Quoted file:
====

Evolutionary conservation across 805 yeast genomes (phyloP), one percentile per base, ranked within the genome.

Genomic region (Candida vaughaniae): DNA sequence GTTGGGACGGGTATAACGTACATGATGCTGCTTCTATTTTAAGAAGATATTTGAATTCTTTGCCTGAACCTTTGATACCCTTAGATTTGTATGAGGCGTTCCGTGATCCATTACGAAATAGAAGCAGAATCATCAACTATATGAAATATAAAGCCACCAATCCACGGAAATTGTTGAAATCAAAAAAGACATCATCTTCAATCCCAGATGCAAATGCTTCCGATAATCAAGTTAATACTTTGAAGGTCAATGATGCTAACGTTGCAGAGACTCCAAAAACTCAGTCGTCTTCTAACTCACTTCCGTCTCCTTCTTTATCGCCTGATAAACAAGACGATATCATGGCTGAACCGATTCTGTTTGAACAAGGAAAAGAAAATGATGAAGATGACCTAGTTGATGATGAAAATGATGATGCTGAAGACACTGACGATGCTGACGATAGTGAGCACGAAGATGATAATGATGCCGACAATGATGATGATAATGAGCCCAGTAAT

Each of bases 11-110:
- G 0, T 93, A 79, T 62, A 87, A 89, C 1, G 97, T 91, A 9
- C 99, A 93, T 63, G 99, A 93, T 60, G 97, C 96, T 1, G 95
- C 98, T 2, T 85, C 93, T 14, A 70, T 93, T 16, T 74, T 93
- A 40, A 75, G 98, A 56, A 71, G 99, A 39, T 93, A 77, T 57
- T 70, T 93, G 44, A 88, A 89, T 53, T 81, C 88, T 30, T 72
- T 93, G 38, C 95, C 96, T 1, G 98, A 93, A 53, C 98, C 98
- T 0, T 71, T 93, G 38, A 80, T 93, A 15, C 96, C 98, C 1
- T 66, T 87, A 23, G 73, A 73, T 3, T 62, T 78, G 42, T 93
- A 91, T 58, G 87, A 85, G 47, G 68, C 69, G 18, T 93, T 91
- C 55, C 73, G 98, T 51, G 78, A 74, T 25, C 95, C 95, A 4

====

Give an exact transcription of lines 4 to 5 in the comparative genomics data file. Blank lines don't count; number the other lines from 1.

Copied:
- G 0, T 93, A 79, T 62, A 87, A 89, C 1, G 97, T 91, A 9
- C 99, A 93, T 63, G 99, A 93, T 60, G 97, C 96, T 1, G 95